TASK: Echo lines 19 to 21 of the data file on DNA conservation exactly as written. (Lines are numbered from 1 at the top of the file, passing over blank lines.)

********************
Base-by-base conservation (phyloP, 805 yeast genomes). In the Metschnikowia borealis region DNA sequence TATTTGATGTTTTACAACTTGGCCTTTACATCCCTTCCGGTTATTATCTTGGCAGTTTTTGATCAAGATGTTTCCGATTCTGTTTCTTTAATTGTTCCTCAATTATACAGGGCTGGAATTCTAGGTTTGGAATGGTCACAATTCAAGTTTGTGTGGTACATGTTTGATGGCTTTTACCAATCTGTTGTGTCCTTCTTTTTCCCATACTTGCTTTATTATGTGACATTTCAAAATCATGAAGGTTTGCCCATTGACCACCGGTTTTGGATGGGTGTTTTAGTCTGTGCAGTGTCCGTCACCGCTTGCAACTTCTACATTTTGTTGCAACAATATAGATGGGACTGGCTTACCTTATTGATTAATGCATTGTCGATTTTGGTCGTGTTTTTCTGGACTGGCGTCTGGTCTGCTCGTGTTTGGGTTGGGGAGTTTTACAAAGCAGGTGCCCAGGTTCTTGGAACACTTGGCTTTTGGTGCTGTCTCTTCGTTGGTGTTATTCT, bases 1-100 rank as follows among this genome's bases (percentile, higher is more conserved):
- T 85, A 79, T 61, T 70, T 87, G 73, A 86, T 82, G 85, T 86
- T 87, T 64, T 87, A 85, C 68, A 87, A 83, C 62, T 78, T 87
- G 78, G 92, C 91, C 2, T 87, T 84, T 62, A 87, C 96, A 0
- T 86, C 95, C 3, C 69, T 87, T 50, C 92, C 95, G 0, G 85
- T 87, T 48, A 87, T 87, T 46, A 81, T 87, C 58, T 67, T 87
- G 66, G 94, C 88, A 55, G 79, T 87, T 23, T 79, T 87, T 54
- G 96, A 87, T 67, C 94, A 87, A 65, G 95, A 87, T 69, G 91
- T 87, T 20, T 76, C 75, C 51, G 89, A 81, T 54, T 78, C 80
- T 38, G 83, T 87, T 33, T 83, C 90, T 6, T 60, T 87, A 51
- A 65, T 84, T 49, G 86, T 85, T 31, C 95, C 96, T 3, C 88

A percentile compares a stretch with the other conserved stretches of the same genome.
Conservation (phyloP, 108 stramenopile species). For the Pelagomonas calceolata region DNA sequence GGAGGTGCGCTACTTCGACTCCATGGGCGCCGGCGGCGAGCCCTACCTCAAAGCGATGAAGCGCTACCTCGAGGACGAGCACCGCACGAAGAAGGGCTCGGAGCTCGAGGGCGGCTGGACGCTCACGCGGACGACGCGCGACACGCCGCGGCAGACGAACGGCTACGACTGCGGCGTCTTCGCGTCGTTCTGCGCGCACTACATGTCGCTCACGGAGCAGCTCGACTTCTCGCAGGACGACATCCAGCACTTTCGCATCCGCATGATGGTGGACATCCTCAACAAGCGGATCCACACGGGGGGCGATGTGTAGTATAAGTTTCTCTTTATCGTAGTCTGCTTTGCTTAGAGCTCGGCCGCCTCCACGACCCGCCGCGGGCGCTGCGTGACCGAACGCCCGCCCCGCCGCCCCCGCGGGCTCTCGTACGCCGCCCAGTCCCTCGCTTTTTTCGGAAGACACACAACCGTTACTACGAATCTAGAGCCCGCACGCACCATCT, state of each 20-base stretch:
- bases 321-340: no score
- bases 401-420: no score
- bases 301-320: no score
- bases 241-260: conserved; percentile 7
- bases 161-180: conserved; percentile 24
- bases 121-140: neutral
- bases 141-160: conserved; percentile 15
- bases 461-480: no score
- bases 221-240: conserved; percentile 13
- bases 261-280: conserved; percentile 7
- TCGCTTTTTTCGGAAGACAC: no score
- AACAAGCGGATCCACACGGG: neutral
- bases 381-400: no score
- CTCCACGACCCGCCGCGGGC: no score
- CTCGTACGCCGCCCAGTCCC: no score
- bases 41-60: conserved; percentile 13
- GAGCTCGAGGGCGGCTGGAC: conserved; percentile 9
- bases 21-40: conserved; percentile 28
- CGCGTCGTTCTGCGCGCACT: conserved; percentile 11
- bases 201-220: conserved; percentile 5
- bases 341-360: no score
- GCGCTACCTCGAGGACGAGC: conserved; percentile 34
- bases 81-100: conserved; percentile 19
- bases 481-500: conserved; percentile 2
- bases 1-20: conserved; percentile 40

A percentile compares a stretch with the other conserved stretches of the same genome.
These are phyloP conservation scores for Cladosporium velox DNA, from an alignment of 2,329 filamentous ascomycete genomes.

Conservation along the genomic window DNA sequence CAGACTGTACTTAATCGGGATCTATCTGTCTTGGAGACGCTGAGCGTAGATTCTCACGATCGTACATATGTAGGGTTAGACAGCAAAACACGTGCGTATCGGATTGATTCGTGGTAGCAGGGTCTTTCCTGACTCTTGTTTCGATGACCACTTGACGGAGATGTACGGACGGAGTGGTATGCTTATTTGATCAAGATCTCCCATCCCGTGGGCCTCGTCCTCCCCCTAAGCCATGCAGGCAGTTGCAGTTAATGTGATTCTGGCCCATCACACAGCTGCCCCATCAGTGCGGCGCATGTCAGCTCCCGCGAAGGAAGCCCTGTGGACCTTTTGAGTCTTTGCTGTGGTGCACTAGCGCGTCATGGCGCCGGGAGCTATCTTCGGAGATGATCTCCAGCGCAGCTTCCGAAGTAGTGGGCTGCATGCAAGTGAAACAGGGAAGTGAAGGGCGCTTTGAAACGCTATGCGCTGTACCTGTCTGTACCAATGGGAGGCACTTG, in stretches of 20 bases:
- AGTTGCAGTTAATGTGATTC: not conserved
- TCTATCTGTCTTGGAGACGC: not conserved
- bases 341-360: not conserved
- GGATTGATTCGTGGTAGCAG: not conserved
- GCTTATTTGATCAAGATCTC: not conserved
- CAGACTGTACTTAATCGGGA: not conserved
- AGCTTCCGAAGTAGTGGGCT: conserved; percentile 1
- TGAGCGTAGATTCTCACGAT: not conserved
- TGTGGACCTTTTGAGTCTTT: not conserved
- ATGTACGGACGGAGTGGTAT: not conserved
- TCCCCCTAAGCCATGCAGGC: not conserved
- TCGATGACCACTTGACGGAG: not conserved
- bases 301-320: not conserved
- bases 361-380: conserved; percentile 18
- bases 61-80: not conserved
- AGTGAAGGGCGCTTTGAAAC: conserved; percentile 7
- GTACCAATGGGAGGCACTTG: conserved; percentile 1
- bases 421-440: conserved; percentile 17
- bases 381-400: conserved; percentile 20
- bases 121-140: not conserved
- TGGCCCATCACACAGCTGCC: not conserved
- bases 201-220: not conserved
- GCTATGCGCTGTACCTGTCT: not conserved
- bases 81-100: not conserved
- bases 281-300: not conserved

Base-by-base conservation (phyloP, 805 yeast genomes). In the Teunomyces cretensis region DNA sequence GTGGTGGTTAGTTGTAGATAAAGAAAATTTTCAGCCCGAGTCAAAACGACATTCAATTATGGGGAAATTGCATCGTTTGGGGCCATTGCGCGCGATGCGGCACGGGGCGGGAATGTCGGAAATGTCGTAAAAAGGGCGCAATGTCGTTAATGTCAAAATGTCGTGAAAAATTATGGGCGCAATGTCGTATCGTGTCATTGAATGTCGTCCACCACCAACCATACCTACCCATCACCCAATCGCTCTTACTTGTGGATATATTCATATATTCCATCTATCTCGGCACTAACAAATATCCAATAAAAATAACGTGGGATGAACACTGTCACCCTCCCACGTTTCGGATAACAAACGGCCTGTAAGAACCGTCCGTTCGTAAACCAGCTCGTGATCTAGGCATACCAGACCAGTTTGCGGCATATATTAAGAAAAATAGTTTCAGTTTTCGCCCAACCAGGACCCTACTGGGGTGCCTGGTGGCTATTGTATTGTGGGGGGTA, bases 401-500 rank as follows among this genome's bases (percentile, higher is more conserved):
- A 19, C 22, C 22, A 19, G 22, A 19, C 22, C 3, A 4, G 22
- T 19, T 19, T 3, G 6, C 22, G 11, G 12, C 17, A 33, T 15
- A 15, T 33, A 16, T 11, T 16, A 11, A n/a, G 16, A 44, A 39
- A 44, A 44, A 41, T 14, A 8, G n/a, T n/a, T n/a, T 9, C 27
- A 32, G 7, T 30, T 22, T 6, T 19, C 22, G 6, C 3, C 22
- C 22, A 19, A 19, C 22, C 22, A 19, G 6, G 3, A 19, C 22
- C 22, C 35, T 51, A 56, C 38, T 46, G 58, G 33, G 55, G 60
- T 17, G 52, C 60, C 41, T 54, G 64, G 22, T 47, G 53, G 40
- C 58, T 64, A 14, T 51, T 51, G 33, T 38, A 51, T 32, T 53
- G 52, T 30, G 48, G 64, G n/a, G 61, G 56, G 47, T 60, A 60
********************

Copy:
- bases 121-140: neutral
- bases 141-160: conserved; percentile 15
- bases 461-480: no score